APIs tend to expose more endpoints than traditional web applications, making proper and updated documentation highly important. Proper hosts and deployed API versions inventory also play an important role to mitigate issues such as deprecated API versions and exposed debug endpoints.
- OWASP API Security Top 10 2019 Report
Improper assets management refers to when we have two versions of an API, v1 and v2, but we forget to delete v1 after starting to use v2, even if we fixed v1. The vulnerability here is that v1 might not use the latest security features, or involve obsolete features for which the documentation makes finding and fixing vulnerabilities difficult. Potential consequences of improper asset management include data leaks or server takeover through a common database between the current API (v2) and the old one (v1).
While one might think that having so many APIs running that they can be mismanaged, the OWASP Top 10 report mentions that with the advent of microservices and virtual machines, it is really easy to deploy several applications (e.g. via Kubernetes, cloud computing, Docker…). By being so easily deployable, the possibility opens up for having so many instances running that some may be forgotten altogether.
As previously mentioned, vulnerability begins with APIs that are old or unpatched. Without the security features typically given through updates or upgrading to newer API versions with better support, an attacker can bypass security using known flaws. From the management side, a partial, incomplete, or outdated inventory of running instances of APIs can create the space for the old and unpatched APIs we just mentioned. The OWASP report also mentions that API hosts with unclear purpose, or without clearly documented answers to questions concerning the environment in which the API is running, the version, the information used and accessed, or who should have access to the API are certainly vulnerable. Other factors include APIs that don’t have a strategy in terms of life cycle and retirement.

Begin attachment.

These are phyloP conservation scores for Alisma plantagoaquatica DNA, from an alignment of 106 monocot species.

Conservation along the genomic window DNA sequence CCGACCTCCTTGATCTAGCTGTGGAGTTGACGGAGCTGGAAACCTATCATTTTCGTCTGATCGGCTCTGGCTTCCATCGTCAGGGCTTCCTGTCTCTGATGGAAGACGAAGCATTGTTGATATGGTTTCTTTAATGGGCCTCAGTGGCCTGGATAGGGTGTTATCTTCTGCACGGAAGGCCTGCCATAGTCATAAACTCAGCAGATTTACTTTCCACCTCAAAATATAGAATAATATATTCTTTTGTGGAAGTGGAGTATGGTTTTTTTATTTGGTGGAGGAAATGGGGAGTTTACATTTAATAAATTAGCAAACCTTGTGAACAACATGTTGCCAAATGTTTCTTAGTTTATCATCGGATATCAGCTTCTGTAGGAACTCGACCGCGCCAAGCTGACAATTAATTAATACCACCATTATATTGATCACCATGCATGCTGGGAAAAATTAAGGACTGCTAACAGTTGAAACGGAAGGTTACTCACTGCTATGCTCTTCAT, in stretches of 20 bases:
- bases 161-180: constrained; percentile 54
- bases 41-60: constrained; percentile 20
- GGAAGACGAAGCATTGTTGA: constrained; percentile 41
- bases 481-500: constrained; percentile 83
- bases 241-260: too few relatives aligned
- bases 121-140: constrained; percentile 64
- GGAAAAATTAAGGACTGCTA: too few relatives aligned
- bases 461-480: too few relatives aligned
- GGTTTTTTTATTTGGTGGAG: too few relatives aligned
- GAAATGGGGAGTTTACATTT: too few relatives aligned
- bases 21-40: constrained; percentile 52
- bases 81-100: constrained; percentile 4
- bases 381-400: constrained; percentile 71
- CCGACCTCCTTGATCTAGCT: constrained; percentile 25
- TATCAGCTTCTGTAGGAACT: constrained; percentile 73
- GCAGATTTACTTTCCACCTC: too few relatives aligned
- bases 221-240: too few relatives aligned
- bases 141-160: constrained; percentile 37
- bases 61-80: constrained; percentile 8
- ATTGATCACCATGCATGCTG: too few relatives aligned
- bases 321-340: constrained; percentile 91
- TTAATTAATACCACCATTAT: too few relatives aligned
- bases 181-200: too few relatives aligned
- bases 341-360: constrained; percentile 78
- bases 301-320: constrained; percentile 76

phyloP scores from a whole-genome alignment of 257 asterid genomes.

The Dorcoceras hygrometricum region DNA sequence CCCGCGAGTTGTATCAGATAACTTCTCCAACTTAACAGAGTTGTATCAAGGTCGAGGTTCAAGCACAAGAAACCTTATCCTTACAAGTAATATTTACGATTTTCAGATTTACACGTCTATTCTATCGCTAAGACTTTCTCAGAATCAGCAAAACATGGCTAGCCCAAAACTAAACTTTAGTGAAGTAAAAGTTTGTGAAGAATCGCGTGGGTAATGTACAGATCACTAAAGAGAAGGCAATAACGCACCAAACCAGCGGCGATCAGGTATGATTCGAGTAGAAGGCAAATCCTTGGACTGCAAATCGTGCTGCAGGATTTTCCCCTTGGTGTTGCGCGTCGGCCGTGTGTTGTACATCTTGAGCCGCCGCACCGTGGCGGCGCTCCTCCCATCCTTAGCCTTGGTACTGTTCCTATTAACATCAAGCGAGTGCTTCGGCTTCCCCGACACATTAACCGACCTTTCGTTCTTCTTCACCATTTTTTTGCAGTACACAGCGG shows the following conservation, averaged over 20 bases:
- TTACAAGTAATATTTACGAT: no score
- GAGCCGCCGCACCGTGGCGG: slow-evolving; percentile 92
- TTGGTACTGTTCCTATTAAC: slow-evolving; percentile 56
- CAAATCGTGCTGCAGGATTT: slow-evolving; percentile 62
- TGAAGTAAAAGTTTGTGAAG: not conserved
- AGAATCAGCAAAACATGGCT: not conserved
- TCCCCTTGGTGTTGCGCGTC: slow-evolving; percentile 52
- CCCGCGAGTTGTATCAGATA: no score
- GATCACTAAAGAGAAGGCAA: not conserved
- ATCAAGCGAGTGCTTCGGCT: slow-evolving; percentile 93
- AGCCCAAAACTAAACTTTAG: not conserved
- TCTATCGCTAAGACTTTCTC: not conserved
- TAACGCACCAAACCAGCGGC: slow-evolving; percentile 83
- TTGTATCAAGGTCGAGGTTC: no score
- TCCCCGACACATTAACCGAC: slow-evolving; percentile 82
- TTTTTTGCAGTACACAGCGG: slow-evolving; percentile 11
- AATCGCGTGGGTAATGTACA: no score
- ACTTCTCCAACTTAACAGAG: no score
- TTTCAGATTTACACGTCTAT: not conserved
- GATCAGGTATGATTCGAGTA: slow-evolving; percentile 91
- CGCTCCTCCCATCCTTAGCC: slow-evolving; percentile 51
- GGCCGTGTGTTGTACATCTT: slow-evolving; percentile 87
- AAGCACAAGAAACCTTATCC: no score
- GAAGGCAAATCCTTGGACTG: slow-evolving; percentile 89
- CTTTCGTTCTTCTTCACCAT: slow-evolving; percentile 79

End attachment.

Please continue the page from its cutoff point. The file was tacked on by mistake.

The solution to improperly managed assets is, well, to properly manage them. This takes several forms. First and foremost, delete APIs which aren’t being used. There is no reason to keep them online and accessible either internally or externally if they are no longer in use. This avoids them being forgotten entirely (and consequently not updated nor given security patches), which may open them up to attack by malicious actors. The OWASP foundation also issued a variety of other recommendations concerning improper assets management. They include making an inventory of all used APIs, and including key information such as the current version, who can access the API, as well as the environment the API is in, and its current point in the life cycle. Also adding integrated services’ data flow and access, sensitivity, and role in the API system is important.
Concerning upgrading versions, OWASP makes an important note: “when newer versions of APIs include security improvements, perform a risk analysis to decide on the mitigation actions required for the older version: for example, whether it is possible to backport the improvements without breaking API compatibility or you need to take the older version out quickly and force all clients to move to the latest version.” Improper asset management can therefore be addressed by having an API rollout strategy with strong documentation and inventories to explain the purpose of an API, who can access it, and what is the API’s associated data flow, on top of applying security patches and updates regularly, and having a strategy that covers the entire design life cycle of the API, including retirement. These elements are all important to prevent malicious actors from exploiting improper management of API assets.